In 1636, a group of fishermen working on an island off the coast of the Massachusetts Bay Colony went on strike. It was reportedly the first collective bargaining action in the New World.
Contrary to what most of us think we know about labor disputes in our nation, that “history … substantially precedes the revolutionary period.” Of course, the peak of organized labor’s power was in the mid-1950’s, when “unions had successfully organized approximately one out of every three non-farm workers.” Although the United States labor movement was “once the core institution fighting for average workers,” over the decades since that heyday “its ranks have been decimated.” The union movement – organizing against business-sector employers – retrenched in large part because of relentless pushback by the business community and its political allies that helpfully enacted union-crushing legislation. See The rise and fall of US labor unions, and why they still matter (March 27, 2015) Jake Rosenfeld, University of Washington Associate Professor, The Conversation.
Public-sector unions have been on a different track than counterparts in the for-profit world; it wasn’t until the 1960s and 1970s that they formed and grew rapidly due to new enabling legislation. By 2009, the total membership in U.S. public-service unions surpassed that of private-sector unions for the first time. But they, too, have been beaten back, primarily by hostile state legislatures and conservative groups.
Aside from well-established unions at large healthcare and educational institutions, the nonprofit sector has not been the focus of much serious or successful union organizing – until recently. See Workers are forming unions at nonprofits and think tanks. Their bosses aren’t always happy (February 4, 2020) Eli Rosenberg, The Washington Post; also, Nonprofit Workers Join the Movement to Unionize (November 19, 2019), Sarah Jaffee, The Progressive [“The past few years have seen a rash of union victories in supposedly white-collar workplaces, from prestige publications to art museums to nonprofit think tanks and service organizations.”]
Then the pandemic struck.
Conventional wisdom might lead to a conclusion that the extreme disruption and chaos would necessarily curtail this nascent union organizing. But – as is the case so often with conventional wisdom – that hasn’t happened.
It’s apparently full-steam-ahead in 2020 for the labor movement among nonprofit-organization workers in the United States.
Nonprofit Workers & Unions
By way of a bit of background, experts and observers from the nonprofit sector have wondered for more than a little while about the historical absence of the labor movement in rank-and-file organizations. See for instance Nonprofit Groups Turn to Unions to Organize Workers and Collaborate on Common Causes (November 21, 2002) Jennifer C. Berkshire, The Chronicle of Philanthropy (paywall); Unions and the Nonprofit Workforce: A Few Considerations (August 8, 2013) Rick Cohen, The Nonprofit Quarterly [“There are few topics in the nonprofit sector likely to create as much discomfort as the idea that nonprofits should be unionized.”]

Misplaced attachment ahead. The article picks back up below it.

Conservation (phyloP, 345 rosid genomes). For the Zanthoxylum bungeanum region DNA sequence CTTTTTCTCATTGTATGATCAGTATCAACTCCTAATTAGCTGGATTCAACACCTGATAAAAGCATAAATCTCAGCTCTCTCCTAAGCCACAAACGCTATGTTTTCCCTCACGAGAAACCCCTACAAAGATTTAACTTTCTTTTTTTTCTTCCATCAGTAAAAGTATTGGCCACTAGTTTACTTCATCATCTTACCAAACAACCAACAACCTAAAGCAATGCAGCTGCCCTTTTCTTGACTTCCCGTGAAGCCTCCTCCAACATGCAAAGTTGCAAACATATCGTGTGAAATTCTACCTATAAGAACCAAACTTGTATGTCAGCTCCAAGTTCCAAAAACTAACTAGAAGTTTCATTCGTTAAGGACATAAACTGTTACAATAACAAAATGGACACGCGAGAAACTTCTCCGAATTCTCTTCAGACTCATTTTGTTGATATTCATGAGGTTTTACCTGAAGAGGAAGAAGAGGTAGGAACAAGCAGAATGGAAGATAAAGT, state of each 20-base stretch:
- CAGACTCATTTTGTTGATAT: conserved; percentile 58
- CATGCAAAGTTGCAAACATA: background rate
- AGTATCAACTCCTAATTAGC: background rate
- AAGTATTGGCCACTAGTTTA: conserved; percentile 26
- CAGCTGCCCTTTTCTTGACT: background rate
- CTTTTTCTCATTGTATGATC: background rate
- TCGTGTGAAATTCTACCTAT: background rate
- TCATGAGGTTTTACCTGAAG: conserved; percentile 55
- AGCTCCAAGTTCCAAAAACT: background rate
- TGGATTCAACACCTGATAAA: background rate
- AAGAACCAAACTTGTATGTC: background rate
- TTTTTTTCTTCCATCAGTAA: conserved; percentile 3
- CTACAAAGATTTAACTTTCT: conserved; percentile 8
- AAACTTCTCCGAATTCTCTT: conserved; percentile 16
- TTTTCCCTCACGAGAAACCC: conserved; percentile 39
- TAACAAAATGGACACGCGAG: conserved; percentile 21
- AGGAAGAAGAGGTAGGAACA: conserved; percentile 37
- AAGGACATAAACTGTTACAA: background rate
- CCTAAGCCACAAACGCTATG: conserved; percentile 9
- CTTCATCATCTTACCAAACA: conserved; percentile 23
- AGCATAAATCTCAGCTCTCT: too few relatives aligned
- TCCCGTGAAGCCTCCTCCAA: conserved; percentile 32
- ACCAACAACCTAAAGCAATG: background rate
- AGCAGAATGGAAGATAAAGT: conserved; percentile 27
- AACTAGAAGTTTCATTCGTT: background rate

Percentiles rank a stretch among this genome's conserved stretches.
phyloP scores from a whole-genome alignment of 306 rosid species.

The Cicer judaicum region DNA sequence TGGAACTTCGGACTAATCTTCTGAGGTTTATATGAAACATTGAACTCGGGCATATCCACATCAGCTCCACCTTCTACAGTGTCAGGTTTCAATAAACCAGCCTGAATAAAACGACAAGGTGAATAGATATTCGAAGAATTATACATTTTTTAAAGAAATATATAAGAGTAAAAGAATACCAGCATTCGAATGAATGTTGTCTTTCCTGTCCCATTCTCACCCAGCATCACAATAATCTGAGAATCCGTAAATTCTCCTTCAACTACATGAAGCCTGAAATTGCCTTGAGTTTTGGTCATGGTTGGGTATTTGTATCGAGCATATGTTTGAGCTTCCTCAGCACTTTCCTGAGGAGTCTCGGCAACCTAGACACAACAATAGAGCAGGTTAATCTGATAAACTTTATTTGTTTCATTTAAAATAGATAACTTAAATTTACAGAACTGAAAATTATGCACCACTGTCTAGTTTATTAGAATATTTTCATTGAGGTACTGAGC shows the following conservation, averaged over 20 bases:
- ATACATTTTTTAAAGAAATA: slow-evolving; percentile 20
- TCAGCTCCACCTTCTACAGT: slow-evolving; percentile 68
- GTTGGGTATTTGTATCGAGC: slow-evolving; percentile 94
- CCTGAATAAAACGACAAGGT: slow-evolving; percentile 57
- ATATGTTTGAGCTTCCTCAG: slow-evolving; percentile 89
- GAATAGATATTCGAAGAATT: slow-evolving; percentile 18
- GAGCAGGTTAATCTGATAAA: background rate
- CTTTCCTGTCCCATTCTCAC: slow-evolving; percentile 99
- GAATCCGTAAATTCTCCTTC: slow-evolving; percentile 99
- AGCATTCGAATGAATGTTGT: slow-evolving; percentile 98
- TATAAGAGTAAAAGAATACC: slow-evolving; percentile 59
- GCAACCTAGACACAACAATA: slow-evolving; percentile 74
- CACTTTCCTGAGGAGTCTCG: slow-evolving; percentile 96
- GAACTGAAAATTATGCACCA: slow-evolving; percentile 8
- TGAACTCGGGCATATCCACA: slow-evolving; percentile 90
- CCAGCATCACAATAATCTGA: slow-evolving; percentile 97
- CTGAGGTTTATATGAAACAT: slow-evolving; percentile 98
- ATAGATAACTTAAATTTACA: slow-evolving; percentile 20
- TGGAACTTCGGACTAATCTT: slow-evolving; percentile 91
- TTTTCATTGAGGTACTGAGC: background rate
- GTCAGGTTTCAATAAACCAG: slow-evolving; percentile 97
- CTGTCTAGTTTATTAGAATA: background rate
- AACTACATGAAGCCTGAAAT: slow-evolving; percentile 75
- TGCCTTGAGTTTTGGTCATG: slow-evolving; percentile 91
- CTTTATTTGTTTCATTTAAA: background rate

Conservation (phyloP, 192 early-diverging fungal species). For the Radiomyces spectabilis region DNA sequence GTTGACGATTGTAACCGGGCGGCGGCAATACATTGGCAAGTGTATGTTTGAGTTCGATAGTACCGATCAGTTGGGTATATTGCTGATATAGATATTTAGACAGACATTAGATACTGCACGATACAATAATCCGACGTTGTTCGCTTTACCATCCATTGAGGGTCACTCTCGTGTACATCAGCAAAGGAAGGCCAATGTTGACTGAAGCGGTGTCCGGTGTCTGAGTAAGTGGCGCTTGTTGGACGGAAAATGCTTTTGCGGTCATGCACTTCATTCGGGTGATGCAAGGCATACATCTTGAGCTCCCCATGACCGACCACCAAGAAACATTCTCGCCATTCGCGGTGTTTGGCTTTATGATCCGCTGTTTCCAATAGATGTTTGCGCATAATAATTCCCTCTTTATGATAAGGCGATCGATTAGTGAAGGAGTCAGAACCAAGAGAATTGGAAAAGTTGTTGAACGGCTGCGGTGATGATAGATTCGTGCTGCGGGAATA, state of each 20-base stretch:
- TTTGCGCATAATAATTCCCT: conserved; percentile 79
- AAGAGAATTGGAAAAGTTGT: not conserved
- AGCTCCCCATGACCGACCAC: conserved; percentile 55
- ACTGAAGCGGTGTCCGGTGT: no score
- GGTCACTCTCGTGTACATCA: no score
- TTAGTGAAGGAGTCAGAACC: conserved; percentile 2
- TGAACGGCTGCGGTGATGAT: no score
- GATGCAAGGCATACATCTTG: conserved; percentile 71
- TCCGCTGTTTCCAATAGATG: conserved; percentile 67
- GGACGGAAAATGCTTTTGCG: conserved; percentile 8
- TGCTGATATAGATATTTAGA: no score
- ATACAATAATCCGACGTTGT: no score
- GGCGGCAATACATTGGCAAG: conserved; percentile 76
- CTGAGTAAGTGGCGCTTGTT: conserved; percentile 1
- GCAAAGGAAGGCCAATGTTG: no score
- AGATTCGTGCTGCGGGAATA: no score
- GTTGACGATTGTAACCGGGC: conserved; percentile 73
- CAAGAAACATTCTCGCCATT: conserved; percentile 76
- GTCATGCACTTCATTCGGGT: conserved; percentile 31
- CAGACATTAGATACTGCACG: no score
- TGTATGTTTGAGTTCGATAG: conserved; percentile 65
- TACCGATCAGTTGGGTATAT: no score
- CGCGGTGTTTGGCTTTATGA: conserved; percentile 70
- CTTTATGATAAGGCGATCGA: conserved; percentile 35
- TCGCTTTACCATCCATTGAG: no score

In Unions help address the unique needs of nonprofit workers (September 16, 2018), The Hill, authors Kayla Blado and John Schmitt make the case for the expansion of union presence in a period of serious government pullback of funding for the services that many nonprofits are called upon, more and more, to provide. Ms. Blado and Mr. Schmitt speak for the Nonprofit Professional Employees Union (npeu.org), an organization that is having substantial success in current organizing drives.
According to Bloomberg Law’s Andrew Wallendar, in Nonprofit Workers Turn to Unions During Pandemic Uncertainty (May 11, 2020), in the course of a sixteen-day span in April 2020, seven workplaces announced organizing campaigns with the Nonprofit Professional Employees Union. That local’s total of bargaining units grew 35% in less than a month.
“There has been a legitimate boom in nonprofit union campaigns. All of those that have gone public have been successful,” according to Hamilton Nolan in A Quiet Frenzy of Union Organizing Has Gripped the Nonprofit World (May 19, 2020). “Alongside the recent rise in unionization at media outlets, museums and cultural institutions, nonprofit workers are part of an unprecedented uprising of labor organizing in white collar professions.”
In Mission-driven and worker-driven: Inside the wave of nonprofit organizing (May 28, 2020), journalist Rachel Cohen writing in Strikewave quotes the organizing director of NPEU’s parent organization, Paul Thurston: “A lot of these campaigns were going on before this whole pandemic, but I think the uncertainty has really brought into clear relief the need for a collective voice in both things like safety and PPE when we eventually come back to the workplace, and how funding cuts and all that is going to be dealt with.” Mr. Thurston adds: “It’s just getting people to the realization that you’re better off in an uncertain situation when you have the ability to advocate for yourself as opposed to whatever your boss dictates.”
We’ll revisit this important topic again – soon – including what nonprofit employers need to know about union drives as well as updates on examples of ongoing union actions.
So far, there’s no word on how that 1636 fishermen’s strike turned out.